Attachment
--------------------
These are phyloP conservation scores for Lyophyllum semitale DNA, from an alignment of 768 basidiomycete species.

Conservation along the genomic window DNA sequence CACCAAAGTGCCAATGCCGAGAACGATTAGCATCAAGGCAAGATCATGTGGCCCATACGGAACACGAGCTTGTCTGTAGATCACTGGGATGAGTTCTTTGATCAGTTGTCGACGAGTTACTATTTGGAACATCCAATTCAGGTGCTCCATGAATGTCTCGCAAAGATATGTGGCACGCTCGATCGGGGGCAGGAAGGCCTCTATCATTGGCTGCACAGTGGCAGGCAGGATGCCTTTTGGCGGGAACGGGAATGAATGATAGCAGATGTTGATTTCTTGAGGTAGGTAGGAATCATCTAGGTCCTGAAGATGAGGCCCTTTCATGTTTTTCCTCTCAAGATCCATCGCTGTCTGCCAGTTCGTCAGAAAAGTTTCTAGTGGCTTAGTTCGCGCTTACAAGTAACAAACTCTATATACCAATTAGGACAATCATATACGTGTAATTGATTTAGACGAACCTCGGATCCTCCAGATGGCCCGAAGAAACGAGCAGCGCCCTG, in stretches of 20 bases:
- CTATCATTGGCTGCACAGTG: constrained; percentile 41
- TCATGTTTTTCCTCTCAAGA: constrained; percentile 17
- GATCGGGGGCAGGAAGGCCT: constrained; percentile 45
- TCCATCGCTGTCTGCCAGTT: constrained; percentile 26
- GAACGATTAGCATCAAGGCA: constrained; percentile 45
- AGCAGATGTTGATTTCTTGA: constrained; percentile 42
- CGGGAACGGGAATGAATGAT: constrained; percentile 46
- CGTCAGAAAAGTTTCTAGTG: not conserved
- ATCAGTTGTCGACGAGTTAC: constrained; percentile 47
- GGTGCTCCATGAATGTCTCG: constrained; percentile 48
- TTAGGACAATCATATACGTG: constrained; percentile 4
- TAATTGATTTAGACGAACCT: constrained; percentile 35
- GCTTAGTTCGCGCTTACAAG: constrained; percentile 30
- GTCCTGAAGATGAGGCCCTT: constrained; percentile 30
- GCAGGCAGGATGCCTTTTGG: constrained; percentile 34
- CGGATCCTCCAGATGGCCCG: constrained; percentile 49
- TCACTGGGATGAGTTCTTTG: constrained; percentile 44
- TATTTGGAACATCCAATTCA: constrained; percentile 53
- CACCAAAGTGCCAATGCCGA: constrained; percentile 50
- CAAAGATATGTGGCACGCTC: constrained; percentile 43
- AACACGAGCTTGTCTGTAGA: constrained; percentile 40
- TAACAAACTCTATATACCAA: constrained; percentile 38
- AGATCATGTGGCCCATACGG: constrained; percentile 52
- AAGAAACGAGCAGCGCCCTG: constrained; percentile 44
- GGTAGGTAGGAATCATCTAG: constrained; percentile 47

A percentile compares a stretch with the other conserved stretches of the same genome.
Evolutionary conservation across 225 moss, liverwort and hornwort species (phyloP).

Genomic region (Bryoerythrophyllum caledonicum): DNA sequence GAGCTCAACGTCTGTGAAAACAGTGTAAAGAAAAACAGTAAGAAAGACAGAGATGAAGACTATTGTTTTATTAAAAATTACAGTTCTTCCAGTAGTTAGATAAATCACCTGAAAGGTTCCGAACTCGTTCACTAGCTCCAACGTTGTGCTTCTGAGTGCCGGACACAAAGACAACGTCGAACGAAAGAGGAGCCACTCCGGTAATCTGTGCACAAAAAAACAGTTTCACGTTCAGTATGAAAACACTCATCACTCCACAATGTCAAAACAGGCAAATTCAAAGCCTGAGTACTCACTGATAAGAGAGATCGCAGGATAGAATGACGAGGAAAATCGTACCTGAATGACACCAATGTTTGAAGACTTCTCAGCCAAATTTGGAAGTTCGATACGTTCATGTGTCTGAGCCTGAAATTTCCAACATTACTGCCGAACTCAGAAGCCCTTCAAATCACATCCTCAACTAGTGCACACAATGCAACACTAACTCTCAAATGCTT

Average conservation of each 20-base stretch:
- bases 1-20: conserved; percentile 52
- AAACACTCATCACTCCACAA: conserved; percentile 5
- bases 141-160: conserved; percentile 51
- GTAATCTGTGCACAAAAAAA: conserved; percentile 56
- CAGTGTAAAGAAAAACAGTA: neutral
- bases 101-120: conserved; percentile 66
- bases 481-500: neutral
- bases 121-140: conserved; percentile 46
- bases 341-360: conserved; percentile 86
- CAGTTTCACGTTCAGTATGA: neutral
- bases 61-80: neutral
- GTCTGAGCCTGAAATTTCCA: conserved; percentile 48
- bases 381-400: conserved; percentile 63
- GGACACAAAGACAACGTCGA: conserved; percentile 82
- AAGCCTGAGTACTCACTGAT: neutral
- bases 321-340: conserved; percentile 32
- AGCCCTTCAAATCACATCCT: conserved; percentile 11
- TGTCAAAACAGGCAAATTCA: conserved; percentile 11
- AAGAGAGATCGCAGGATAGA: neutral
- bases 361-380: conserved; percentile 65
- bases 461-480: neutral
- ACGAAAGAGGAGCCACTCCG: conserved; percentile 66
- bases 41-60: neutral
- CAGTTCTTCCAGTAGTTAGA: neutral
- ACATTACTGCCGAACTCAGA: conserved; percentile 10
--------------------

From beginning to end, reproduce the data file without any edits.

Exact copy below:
These are phyloP conservation scores for Lyophyllum semitale DNA, from an alignment of 768 basidiomycete species.

Conservation along the genomic window DNA sequence CACCAAAGTGCCAATGCCGAGAACGATTAGCATCAAGGCAAGATCATGTGGCCCATACGGAACACGAGCTTGTCTGTAGATCACTGGGATGAGTTCTTTGATCAGTTGTCGACGAGTTACTATTTGGAACATCCAATTCAGGTGCTCCATGAATGTCTCGCAAAGATATGTGGCACGCTCGATCGGGGGCAGGAAGGCCTCTATCATTGGCTGCACAGTGGCAGGCAGGATGCCTTTTGGCGGGAACGGGAATGAATGATAGCAGATGTTGATTTCTTGAGGTAGGTAGGAATCATCTAGGTCCTGAAGATGAGGCCCTTTCATGTTTTTCCTCTCAAGATCCATCGCTGTCTGCCAGTTCGTCAGAAAAGTTTCTAGTGGCTTAGTTCGCGCTTACAAGTAACAAACTCTATATACCAATTAGGACAATCATATACGTGTAATTGATTTAGACGAACCTCGGATCCTCCAGATGGCCCGAAGAAACGAGCAGCGCCCTG, in stretches of 20 bases:
- CTATCATTGGCTGCACAGTG: constrained; percentile 41
- TCATGTTTTTCCTCTCAAGA: constrained; percentile 17
- GATCGGGGGCAGGAAGGCCT: constrained; percentile 45
- TCCATCGCTGTCTGCCAGTT: constrained; percentile 26
- GAACGATTAGCATCAAGGCA: constrained; percentile 45
- AGCAGATGTTGATTTCTTGA: constrained; percentile 42
- CGGGAACGGGAATGAATGAT: constrained; percentile 46
- CGTCAGAAAAGTTTCTAGTG: not conserved
- ATCAGTTGTCGACGAGTTAC: constrained; percentile 47
- GGTGCTCCATGAATGTCTCG: constrained; percentile 48
- TTAGGACAATCATATACGTG: constrained; percentile 4
- TAATTGATTTAGACGAACCT: constrained; percentile 35
- GCTTAGTTCGCGCTTACAAG: constrained; percentile 30
- GTCCTGAAGATGAGGCCCTT: constrained; percentile 30
- GCAGGCAGGATGCCTTTTGG: constrained; percentile 34
- CGGATCCTCCAGATGGCCCG: constrained; percentile 49
- TCACTGGGATGAGTTCTTTG: constrained; percentile 44
- TATTTGGAACATCCAATTCA: constrained; percentile 53
- CACCAAAGTGCCAATGCCGA: constrained; percentile 50
- CAAAGATATGTGGCACGCTC: constrained; percentile 43
- AACACGAGCTTGTCTGTAGA: constrained; percentile 40
- TAACAAACTCTATATACCAA: constrained; percentile 38
- AGATCATGTGGCCCATACGG: constrained; percentile 52
- AAGAAACGAGCAGCGCCCTG: constrained; percentile 44
- GGTAGGTAGGAATCATCTAG: constrained; percentile 47

A percentile compares a stretch with the other conserved stretches of the same genome.
Evolutionary conservation across 225 moss, liverwort and hornwort species (phyloP).

Genomic region (Bryoerythrophyllum caledonicum): DNA sequence GAGCTCAACGTCTGTGAAAACAGTGTAAAGAAAAACAGTAAGAAAGACAGAGATGAAGACTATTGTTTTATTAAAAATTACAGTTCTTCCAGTAGTTAGATAAATCACCTGAAAGGTTCCGAACTCGTTCACTAGCTCCAACGTTGTGCTTCTGAGTGCCGGACACAAAGACAACGTCGAACGAAAGAGGAGCCACTCCGGTAATCTGTGCACAAAAAAACAGTTTCACGTTCAGTATGAAAACACTCATCACTCCACAATGTCAAAACAGGCAAATTCAAAGCCTGAGTACTCACTGATAAGAGAGATCGCAGGATAGAATGACGAGGAAAATCGTACCTGAATGACACCAATGTTTGAAGACTTCTCAGCCAAATTTGGAAGTTCGATACGTTCATGTGTCTGAGCCTGAAATTTCCAACATTACTGCCGAACTCAGAAGCCCTTCAAATCACATCCTCAACTAGTGCACACAATGCAACACTAACTCTCAAATGCTT

Average conservation of each 20-base stretch:
- bases 1-20: conserved; percentile 52
- AAACACTCATCACTCCACAA: conserved; percentile 5
- bases 141-160: conserved; percentile 51
- GTAATCTGTGCACAAAAAAA: conserved; percentile 56
- CAGTGTAAAGAAAAACAGTA: neutral
- bases 101-120: conserved; percentile 66
- bases 481-500: neutral
- bases 121-140: conserved; percentile 46
- bases 341-360: conserved; percentile 86
- CAGTTTCACGTTCAGTATGA: neutral
- bases 61-80: neutral
- GTCTGAGCCTGAAATTTCCA: conserved; percentile 48
- bases 381-400: conserved; percentile 63
- GGACACAAAGACAACGTCGA: conserved; percentile 82
- AAGCCTGAGTACTCACTGAT: neutral
- bases 321-340: conserved; percentile 32
- AGCCCTTCAAATCACATCCT: conserved; percentile 11
- TGTCAAAACAGGCAAATTCA: conserved; percentile 11
- AAGAGAGATCGCAGGATAGA: neutral
- bases 361-380: conserved; percentile 65
- bases 461-480: neutral
- ACGAAAGAGGAGCCACTCCG: conserved; percentile 66
- bases 41-60: neutral
- CAGTTCTTCCAGTAGTTAGA: neutral
- ACATTACTGCCGAACTCAGA: conserved; percentile 10